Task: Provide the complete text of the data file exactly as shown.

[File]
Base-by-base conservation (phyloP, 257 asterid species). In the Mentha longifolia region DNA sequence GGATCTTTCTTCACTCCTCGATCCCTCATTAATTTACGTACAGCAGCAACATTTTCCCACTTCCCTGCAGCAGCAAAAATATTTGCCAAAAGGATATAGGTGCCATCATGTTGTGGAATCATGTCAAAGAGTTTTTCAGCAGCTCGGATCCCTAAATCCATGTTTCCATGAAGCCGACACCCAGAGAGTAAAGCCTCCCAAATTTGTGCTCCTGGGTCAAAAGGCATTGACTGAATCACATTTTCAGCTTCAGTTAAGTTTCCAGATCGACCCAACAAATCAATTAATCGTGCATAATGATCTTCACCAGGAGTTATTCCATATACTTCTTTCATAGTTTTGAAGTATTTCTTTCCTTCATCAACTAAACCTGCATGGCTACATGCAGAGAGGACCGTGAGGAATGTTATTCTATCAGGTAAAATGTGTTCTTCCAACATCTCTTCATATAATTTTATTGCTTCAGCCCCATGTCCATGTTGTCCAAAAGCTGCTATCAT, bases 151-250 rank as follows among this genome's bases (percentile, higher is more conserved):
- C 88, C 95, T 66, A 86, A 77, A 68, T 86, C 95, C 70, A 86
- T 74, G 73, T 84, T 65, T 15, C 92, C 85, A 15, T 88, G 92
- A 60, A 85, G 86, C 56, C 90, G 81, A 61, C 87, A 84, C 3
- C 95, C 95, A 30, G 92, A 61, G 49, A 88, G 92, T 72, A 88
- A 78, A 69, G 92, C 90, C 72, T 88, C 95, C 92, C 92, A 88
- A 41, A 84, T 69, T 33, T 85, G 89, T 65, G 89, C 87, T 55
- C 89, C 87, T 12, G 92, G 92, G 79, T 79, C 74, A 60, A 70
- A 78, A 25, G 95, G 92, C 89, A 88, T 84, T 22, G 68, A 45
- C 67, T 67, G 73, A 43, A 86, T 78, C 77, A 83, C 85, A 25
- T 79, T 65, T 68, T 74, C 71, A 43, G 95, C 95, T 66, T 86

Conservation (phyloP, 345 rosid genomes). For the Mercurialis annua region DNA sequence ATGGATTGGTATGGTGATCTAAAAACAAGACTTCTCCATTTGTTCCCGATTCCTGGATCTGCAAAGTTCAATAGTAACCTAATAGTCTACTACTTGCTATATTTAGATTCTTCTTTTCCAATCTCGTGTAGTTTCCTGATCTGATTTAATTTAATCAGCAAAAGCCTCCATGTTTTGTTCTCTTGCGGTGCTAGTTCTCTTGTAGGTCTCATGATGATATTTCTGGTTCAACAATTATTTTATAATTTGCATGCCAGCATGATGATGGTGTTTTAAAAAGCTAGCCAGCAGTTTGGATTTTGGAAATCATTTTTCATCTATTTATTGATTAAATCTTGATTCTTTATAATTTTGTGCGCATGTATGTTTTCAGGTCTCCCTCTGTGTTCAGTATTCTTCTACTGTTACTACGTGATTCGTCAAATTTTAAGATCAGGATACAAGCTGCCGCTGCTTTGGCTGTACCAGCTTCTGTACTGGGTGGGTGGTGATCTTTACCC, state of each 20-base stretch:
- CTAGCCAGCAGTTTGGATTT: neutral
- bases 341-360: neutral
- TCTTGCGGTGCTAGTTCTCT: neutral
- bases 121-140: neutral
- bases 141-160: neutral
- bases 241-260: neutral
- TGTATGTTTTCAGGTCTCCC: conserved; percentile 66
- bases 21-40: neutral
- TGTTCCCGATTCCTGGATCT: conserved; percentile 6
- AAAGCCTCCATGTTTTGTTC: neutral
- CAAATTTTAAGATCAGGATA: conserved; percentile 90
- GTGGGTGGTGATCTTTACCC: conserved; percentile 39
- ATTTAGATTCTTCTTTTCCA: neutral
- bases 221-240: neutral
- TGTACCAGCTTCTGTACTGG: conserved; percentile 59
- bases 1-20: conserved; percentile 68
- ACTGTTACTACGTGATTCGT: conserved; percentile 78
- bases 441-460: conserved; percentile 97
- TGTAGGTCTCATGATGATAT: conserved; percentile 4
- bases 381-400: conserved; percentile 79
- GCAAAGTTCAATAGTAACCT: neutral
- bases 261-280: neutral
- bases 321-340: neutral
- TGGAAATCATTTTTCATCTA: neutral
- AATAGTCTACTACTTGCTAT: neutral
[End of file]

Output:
Base-by-base conservation (phyloP, 257 asterid species). In the Mentha longifolia region DNA sequence GGATCTTTCTTCACTCCTCGATCCCTCATTAATTTACGTACAGCAGCAACATTTTCCCACTTCCCTGCAGCAGCAAAAATATTTGCCAAAAGGATATAGGTGCCATCATGTTGTGGAATCATGTCAAAGAGTTTTTCAGCAGCTCGGATCCCTAAATCCATGTTTCCATGAAGCCGACACCCAGAGAGTAAAGCCTCCCAAATTTGTGCTCCTGGGTCAAAAGGCATTGACTGAATCACATTTTCAGCTTCAGTTAAGTTTCCAGATCGACCCAACAAATCAATTAATCGTGCATAATGATCTTCACCAGGAGTTATTCCATATACTTCTTTCATAGTTTTGAAGTATTTCTTTCCTTCATCAACTAAACCTGCATGGCTACATGCAGAGAGGACCGTGAGGAATGTTATTCTATCAGGTAAAATGTGTTCTTCCAACATCTCTTCATATAATTTTATTGCTTCAGCCCCATGTCCATGTTGTCCAAAAGCTGCTATCAT, bases 151-250 rank as follows among this genome's bases (percentile, higher is more conserved):
- C 88, C 95, T 66, A 86, A 77, A 68, T 86, C 95, C 70, A 86
- T 74, G 73, T 84, T 65, T 15, C 92, C 85, A 15, T 88, G 92
- A 60, A 85, G 86, C 56, C 90, G 81, A 61, C 87, A 84, C 3
- C 95, C 95, A 30, G 92, A 61, G 49, A 88, G 92, T 72, A 88
- A 78, A 69, G 92, C 90, C 72, T 88, C 95, C 92, C 92, A 88
- A 41, A 84, T 69, T 33, T 85, G 89, T 65, G 89, C 87, T 55
- C 89, C 87, T 12, G 92, G 92, G 79, T 79, C 74, A 60, A 70
- A 78, A 25, G 95, G 92, C 89, A 88, T 84, T 22, G 68, A 45
- C 67, T 67, G 73, A 43, A 86, T 78, C 77, A 83, C 85, A 25
- T 79, T 65, T 68, T 74, C 71, A 43, G 95, C 95, T 66, T 86

Conservation (phyloP, 345 rosid genomes). For the Mercurialis annua region DNA sequence ATGGATTGGTATGGTGATCTAAAAACAAGACTTCTCCATTTGTTCCCGATTCCTGGATCTGCAAAGTTCAATAGTAACCTAATAGTCTACTACTTGCTATATTTAGATTCTTCTTTTCCAATCTCGTGTAGTTTCCTGATCTGATTTAATTTAATCAGCAAAAGCCTCCATGTTTTGTTCTCTTGCGGTGCTAGTTCTCTTGTAGGTCTCATGATGATATTTCTGGTTCAACAATTATTTTATAATTTGCATGCCAGCATGATGATGGTGTTTTAAAAAGCTAGCCAGCAGTTTGGATTTTGGAAATCATTTTTCATCTATTTATTGATTAAATCTTGATTCTTTATAATTTTGTGCGCATGTATGTTTTCAGGTCTCCCTCTGTGTTCAGTATTCTTCTACTGTTACTACGTGATTCGTCAAATTTTAAGATCAGGATACAAGCTGCCGCTGCTTTGGCTGTACCAGCTTCTGTACTGGGTGGGTGGTGATCTTTACCC, state of each 20-base stretch:
- CTAGCCAGCAGTTTGGATTT: neutral
- bases 341-360: neutral
- TCTTGCGGTGCTAGTTCTCT: neutral
- bases 121-140: neutral
- bases 141-160: neutral
- bases 241-260: neutral
- TGTATGTTTTCAGGTCTCCC: conserved; percentile 66
- bases 21-40: neutral
- TGTTCCCGATTCCTGGATCT: conserved; percentile 6
- AAAGCCTCCATGTTTTGTTC: neutral
- CAAATTTTAAGATCAGGATA: conserved; percentile 90
- GTGGGTGGTGATCTTTACCC: conserved; percentile 39
- ATTTAGATTCTTCTTTTCCA: neutral
- bases 221-240: neutral
- TGTACCAGCTTCTGTACTGG: conserved; percentile 59
- bases 1-20: conserved; percentile 68
- ACTGTTACTACGTGATTCGT: conserved; percentile 78
- bases 441-460: conserved; percentile 97
- TGTAGGTCTCATGATGATAT: conserved; percentile 4
- bases 381-400: conserved; percentile 79
- GCAAAGTTCAATAGTAACCT: neutral
- bases 261-280: neutral
- bases 321-340: neutral
- TGGAAATCATTTTTCATCTA: neutral
- AATAGTCTACTACTTGCTAT: neutral